Edit: I agree that direct listings should be simpler. I think there's some movement in that direction, but I don't remember details.

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I think the fairer “IPO” would be direct listing with no lockup in place for any pre IPO shareholder.

 

The more I see how IPOs are priced and trade the more I agree. It's a big tax Wall Street and the major financial institutions levy against IPO companies, many of which don't need to capital being raised at IPO anymore.

 

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I have absolutely no expertise in the space, so I ask those of you that do. Does Snowflake have an offering that much better than for example a competing AWS product?

 

The best way to think of Snowflake is that they do everything a tad (very small tad) bit better than AWS/GCP/Azure because they are very narrowly focused on their product. They are a bit cheaper than all those 3 when storage + compute are taken into account. They are also cloud-agnostic which is starting to be an interesting play. One very clear differentiator, when compared to AWS's Redshift, is JSON support.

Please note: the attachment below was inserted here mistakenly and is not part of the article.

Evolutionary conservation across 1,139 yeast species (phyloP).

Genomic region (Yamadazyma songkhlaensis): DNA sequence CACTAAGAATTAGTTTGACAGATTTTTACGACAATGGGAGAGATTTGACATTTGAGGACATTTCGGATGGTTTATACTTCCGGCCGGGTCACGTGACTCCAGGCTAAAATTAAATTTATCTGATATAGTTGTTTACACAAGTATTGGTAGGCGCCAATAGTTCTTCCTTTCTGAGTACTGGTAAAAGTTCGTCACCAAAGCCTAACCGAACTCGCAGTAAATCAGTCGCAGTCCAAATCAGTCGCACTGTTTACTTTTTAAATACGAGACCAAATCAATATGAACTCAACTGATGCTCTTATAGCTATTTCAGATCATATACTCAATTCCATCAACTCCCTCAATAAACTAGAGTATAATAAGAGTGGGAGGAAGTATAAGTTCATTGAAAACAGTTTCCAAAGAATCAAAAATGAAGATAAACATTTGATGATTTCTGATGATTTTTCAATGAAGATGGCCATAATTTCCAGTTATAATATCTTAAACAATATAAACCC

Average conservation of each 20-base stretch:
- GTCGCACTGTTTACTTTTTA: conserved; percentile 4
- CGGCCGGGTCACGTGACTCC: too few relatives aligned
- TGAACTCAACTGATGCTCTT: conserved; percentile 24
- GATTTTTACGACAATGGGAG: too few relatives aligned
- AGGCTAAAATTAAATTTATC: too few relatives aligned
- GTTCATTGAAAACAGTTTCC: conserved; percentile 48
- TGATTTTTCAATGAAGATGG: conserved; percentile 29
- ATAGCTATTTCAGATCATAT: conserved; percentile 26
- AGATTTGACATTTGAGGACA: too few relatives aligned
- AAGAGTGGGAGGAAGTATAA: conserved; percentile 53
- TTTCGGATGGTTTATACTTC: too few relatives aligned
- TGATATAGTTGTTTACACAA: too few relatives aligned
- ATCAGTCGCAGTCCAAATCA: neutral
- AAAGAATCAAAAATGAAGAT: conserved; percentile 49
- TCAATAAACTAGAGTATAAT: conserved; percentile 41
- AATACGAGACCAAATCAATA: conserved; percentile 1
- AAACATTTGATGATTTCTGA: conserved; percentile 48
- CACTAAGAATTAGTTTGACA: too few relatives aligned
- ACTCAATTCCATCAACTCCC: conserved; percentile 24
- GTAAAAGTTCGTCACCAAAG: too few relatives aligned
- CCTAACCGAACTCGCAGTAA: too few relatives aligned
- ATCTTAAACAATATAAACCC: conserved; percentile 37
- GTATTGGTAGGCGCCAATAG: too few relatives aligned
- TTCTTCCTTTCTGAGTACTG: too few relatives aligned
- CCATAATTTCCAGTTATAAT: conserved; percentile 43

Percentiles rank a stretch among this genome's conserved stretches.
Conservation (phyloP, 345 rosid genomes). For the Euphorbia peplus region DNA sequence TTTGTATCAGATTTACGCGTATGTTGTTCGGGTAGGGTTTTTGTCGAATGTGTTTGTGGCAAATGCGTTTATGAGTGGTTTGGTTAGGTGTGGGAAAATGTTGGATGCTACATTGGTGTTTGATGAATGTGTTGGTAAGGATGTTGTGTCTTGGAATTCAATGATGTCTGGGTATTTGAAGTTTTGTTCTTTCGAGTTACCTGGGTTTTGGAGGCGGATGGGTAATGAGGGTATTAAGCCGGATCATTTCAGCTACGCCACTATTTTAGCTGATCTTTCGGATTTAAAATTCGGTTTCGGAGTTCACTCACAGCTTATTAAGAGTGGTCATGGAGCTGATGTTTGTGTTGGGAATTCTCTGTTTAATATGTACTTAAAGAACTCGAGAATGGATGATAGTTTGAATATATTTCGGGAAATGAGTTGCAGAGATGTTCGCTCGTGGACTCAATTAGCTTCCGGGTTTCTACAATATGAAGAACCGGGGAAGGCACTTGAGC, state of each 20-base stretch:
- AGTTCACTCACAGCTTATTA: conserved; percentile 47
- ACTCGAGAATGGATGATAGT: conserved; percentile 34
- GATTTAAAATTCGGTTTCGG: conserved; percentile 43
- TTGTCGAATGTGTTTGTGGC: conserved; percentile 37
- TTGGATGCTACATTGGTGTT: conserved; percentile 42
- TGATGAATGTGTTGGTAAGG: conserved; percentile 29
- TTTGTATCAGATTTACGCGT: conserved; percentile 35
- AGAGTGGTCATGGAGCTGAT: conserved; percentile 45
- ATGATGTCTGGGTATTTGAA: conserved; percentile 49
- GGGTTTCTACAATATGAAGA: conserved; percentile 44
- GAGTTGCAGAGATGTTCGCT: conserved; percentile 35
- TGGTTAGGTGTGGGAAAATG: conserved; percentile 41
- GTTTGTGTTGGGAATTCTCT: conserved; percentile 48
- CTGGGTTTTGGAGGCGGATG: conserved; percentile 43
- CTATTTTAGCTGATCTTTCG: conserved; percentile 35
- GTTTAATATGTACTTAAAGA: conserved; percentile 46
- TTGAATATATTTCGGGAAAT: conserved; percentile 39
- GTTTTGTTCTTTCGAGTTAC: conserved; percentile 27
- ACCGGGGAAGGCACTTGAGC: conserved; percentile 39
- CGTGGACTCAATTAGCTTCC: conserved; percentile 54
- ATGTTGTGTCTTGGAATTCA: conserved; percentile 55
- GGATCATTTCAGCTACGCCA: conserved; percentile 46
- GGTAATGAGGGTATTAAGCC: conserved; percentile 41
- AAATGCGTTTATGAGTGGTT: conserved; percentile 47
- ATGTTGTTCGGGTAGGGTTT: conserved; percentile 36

Might not seem like a big deal but I contend it is. Today, Snowflake (and others) are focused on SQL (structured) data. There is a whole new world when it comes to unstructured. I think someone mentioned MongoDB above. MongoDB is great but the problem is that the algorithms that are needed to compute over unstructured data (e.g., video, images, text) are still very expensive and haven't really been optimized to embarrassingly parallel levels. Just look at GPT-3, 140+ million features...that's A LOT even by AWS/GCP/Azure standards to do anything with even if you employ transfer learning.

 

There is another data domain that appears to be somewhat untapped - graph. This is where Palantir plays. There are number of vendors here - Neo4j (biggest and probably most mature), TigerGraph, etc. All of these rely heavily on JSON format in some way or shape. (Graph is really a specialized care of SQL that eliminate recursive joins by using pointers [e.g., C++ pointers if you care to Google]). I can certainly see Snowflake move into graph space via parntership/alliance/aquisition and be lightyears ahead of AWS/GCP/Azure.